Progress brings new benefits, but it also brings new uncertainties.
And one area in which the push toward EHRs is opening new questions, a recent report suggests, is in the domain of medical malpractice law. The report comes from a Texas-based health-IT consulting firm, and, it attempts to lay out the myriad ways the adoption of EHRs could put providers at new legal risk.
In the report’s Executive Summary, the authors note, “As more providers adopt new EHR technology, software design flaws will be identified as the systems are tested. Data coding errors, implementation challenges, and operational failures will occur as the systems are utilized. These errors should decrease over the long term as vendors, providers, and medical liability carriers monitor the new systems and develop process improvements, but there will be early challenges that will also serve to develop case law through legal action. Medical liability claims may also increase as patients gain easier access to their electronic data and discover that their provider may not have followed one or more treatment protocols that are embedded therein.
“Until these challenges are addressed,” they continue, “ medical liability insurance costs are likely to increase even faster than their historical controls in order to compensate the liability carriers for their increased professional liability payouts.”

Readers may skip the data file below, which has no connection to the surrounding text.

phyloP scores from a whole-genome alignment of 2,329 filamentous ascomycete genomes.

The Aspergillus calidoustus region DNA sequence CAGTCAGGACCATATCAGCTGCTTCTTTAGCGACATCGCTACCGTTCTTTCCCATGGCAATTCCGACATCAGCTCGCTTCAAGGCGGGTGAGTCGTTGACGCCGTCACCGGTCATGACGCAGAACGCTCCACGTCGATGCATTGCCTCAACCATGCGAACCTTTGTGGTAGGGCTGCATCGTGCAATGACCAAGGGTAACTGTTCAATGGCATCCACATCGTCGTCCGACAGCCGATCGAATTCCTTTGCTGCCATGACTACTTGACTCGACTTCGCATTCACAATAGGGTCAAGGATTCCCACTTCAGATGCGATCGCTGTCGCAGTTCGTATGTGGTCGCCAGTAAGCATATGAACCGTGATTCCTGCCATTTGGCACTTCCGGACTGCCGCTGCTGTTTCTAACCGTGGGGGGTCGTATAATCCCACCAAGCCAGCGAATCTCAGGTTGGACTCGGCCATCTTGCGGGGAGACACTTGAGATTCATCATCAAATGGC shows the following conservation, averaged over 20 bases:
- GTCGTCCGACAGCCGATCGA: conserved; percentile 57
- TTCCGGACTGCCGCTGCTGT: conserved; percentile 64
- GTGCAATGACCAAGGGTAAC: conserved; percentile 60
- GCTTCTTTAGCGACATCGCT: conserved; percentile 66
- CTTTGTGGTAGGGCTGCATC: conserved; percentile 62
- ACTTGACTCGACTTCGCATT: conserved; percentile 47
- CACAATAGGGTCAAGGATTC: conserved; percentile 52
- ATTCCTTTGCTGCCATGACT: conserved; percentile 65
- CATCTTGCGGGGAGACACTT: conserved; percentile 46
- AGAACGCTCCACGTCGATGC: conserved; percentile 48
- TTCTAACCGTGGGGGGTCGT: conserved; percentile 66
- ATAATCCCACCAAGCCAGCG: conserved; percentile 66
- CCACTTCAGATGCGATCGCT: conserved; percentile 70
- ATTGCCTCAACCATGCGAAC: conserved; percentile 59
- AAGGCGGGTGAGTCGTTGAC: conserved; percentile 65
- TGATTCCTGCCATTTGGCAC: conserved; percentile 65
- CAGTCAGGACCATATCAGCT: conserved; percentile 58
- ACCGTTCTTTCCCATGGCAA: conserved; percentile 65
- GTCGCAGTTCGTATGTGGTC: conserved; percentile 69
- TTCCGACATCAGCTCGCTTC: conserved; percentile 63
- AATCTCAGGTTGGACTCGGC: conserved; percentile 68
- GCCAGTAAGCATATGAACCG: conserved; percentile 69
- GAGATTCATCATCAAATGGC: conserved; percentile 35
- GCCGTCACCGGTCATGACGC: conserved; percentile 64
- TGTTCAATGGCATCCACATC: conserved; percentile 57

To cite just one example, in the privacy arena, the authors claim “The privacy risks expand for EHRs relative to paper because they can exist virtually in multiple physical locations simultaneously. Physicians adopting EHRs face several areas of uncertainty that should be addressed by professional medical associations, EHR vendors, IT support staff (internal departments or hired consultants), risk managers, and the medical liability industry.”
As they point out, the legal paradigm will keep evolving as new problems are identified and both providers and the legal system adjust. But policymakers need to consider the potential legal snares thoroughly. After all, the goal is to keep providers moving forward. But it seems safe to say that it won’t take many high-profile malpractice suits involving EHRs to make many providers stay on the sidelines until the legal issues are more thoroughly ironed out.